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Conor McGregor 'confident' that he'll 'toy with' Nate Diaz in rematch

Esther Lin, MMA Fighting

Conor McGregor has obviously thought about his fight with Nate Diaz at UFC 196. And he fully believes that he can avenge the second-round submission loss at UFC 202 on Aug. 20 in Las Vegas.

The brash Irishman spoke Saturday at an event to promote his coach John Kavanagh's book, "Win or Learn," (h/t David O'Gorman) and went into vivid detail about the finishing sequence from March and how he thinks the next fight will go.

"I'm feeling very confident in myself that I'll go in and I'll toy with this man," McGregor said. "Eight minutes of the fight, I was toying with him. That fadeaway left hand that he caught me with, my senses were still there. It was almost like a fatigue thing that my balance was gone.

"I always look back and question and say, what would have happened if I would have just weathered the storm? He was one or two shots being done, I feel. I feel when that left hand hit, he got this burst of energy. You can see it in his corner, they went insane. It was like they won the lotto. Then I took a couple shots and I shot [for a takedown] and I ended up in that guillotine and then it was just downhill from there. I wonder what would have happened if I just kept my hands up, I kept circling, took the smacks and survived. Eventually his energy that he gained from that left-hand shot would have dipped again and then round three would have began. There's a lot of questions and stuff I'm confident I can improve next time. I'm going in here confident that I will get this rematch back."

McGregor, the UFC's featherweight champion, also said a fluctuation in weight played a major part in his performance against Diaz. "The Notorious" was preparing for a fight with Rafael dos Anjos for the lightweight title at UFC 196, so he expected to fight at 155 pounds. When dos Anjos got hurt and Diaz stepped in, McGregor offered to do it at 170 pounds, because Diaz was negotiating the weight.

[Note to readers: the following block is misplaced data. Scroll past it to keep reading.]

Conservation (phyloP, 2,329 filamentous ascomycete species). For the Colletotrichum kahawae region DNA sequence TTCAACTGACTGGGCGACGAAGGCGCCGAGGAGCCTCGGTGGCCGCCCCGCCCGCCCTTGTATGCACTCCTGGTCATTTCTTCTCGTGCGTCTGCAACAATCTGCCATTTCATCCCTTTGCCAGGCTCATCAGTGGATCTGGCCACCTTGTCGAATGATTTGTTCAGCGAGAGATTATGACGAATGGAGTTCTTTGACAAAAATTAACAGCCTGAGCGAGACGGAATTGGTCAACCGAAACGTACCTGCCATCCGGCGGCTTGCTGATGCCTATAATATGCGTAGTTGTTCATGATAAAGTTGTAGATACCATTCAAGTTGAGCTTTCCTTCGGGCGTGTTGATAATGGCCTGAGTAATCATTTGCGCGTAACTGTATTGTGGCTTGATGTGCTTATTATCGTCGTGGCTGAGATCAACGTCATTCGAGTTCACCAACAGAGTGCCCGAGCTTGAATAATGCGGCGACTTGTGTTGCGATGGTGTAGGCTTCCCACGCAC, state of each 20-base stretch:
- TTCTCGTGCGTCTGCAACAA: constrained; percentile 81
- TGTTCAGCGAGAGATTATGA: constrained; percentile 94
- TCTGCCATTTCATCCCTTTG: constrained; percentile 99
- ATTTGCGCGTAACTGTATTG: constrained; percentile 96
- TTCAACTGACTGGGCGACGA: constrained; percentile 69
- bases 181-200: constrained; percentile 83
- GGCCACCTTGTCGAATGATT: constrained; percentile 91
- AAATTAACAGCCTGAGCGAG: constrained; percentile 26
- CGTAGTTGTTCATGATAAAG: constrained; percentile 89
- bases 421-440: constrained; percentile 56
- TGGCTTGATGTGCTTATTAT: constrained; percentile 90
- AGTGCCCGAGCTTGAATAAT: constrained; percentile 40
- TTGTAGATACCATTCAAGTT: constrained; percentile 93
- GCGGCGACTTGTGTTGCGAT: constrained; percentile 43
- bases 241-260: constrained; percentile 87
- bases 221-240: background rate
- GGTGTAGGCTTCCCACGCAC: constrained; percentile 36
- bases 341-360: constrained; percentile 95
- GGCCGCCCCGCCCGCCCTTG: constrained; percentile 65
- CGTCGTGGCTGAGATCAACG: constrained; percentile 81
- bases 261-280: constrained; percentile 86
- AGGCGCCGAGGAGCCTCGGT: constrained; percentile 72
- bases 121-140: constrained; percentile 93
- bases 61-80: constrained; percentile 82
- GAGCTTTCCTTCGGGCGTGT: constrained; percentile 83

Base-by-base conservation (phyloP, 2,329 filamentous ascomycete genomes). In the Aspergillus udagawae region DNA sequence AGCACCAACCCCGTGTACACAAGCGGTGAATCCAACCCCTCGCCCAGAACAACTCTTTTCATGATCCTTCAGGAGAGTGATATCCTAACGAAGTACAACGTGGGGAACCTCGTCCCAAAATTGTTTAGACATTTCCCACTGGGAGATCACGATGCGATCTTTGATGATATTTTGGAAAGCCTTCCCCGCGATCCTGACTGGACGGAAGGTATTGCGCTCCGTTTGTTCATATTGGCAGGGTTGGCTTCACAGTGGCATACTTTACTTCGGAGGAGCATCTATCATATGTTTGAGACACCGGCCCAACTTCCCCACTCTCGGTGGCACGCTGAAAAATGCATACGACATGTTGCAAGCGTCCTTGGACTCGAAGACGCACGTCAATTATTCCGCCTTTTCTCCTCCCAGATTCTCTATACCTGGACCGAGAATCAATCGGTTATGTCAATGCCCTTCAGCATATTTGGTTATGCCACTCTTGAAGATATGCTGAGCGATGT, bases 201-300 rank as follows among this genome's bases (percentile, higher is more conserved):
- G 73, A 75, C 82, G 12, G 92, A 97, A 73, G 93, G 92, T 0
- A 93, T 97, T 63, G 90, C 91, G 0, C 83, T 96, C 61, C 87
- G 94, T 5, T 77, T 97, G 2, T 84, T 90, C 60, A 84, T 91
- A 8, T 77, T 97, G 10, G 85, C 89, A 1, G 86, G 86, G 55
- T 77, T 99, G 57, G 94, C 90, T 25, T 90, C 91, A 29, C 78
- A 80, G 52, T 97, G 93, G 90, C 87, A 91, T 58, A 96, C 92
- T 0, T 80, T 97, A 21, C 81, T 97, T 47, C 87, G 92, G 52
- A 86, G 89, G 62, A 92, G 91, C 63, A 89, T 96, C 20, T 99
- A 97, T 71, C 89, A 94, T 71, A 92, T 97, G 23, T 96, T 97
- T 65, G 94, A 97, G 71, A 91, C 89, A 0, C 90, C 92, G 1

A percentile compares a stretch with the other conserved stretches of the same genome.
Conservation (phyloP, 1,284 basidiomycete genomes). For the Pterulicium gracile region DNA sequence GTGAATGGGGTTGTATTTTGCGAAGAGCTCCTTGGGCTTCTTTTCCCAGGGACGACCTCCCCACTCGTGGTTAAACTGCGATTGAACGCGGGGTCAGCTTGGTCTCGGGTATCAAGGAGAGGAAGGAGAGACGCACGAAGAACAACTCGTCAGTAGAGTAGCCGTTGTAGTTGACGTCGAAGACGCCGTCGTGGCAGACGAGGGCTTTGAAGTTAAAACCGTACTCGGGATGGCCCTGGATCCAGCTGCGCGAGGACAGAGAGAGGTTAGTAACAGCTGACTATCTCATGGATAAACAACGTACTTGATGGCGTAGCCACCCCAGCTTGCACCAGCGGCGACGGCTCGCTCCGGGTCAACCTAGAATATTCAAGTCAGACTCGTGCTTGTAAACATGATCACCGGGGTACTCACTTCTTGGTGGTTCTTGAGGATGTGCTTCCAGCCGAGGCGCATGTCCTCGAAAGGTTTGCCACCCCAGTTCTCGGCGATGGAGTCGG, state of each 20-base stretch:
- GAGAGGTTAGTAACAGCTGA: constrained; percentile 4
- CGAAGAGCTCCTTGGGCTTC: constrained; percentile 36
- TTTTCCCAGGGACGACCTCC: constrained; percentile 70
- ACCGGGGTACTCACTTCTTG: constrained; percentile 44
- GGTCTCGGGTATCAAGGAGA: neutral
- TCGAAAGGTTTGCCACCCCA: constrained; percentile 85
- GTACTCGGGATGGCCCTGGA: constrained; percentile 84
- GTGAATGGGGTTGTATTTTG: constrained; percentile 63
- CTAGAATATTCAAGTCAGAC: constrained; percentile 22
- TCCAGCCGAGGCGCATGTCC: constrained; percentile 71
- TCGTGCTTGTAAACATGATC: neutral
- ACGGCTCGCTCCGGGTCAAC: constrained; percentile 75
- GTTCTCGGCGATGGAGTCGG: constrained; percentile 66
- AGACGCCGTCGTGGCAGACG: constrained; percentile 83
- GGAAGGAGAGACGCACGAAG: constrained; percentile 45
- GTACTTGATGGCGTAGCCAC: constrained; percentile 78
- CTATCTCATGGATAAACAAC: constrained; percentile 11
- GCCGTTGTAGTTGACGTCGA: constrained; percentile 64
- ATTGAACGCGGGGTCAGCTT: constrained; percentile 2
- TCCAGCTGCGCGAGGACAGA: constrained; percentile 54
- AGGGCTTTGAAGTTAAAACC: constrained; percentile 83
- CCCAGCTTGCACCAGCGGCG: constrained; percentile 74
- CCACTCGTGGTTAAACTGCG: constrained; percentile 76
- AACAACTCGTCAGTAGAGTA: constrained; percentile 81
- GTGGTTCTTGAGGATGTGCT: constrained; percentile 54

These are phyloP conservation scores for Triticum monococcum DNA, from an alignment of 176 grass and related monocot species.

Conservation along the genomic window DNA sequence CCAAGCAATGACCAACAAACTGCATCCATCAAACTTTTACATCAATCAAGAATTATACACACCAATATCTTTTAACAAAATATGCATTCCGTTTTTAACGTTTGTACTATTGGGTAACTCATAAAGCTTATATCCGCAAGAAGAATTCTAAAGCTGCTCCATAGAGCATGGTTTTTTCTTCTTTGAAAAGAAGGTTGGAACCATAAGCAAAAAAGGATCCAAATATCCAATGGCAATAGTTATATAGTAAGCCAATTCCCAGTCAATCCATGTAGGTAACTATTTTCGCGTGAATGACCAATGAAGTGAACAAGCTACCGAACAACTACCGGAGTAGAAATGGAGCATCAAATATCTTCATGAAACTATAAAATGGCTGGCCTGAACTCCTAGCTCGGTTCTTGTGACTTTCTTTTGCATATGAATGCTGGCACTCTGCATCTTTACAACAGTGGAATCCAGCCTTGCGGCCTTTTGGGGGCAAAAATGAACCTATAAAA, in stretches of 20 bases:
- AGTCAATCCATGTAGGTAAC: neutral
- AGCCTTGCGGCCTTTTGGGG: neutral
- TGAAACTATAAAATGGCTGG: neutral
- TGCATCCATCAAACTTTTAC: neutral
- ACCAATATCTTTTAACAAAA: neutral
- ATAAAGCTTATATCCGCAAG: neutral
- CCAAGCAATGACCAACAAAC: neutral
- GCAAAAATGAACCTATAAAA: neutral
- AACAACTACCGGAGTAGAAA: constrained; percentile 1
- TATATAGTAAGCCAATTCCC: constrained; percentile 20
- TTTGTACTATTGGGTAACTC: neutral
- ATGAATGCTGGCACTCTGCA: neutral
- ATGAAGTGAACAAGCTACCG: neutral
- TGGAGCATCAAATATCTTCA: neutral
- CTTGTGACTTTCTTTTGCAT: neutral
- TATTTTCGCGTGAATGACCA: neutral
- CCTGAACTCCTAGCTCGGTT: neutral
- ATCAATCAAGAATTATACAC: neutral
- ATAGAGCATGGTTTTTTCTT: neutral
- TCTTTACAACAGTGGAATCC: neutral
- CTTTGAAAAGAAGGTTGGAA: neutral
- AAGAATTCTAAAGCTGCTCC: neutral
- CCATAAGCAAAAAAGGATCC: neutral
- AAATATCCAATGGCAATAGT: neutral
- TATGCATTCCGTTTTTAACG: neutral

So, when the fight changed 11 days out, McGregor had to start eating more to make up for that weight differential.

"My body almost went into shock and I was stuffing my face and eating everything," he said.

McGregor added: "I was almost like, I don't have to make weight, I can train all day long. So we were doing 6-to-8-hour sessions on fight week, swinging on gymnastic rings. Looking back, it wasn't the best idea and it came back and bit me in the ass. ... I was a little bit heavy in the midsection, I was overtrained, my diet wasn't great and it came back and bit me in the ass. But as Coach always says, we win or we learn, and I have learned and I am focused. I'm staying on my nutrition. I'm very fight-orientated. I'm not swinging on gymnastic rings too much and I certainly won't be doing it on fight week."

McGregor (19-3) has brought in Brazilian jiu-jitsu specialist Dillon Danis, a Marcelo Garcia black belt, and boxers who mimic Diaz's style for this camp. That kind of thing is not something McGregor, 27, has ever done previously. Not even before facing dos Anjos.

"I didn't actually bring in any southpaws -- not one," McGregor said. "I didn't spar with any southpaws, because the reason we don't really care what the opponent is doing is because they always pull out, every damn time. But this time I know Nate is gonna show up. I know I'm gonna be facing a tall, lanky southpaw with a decent lead hand. And that's it. And now I have brought in tall, lanky southpaws with a solid lead hand, guys with solid jiu-jitsu credentials and John is overlooking every session, managing every session."

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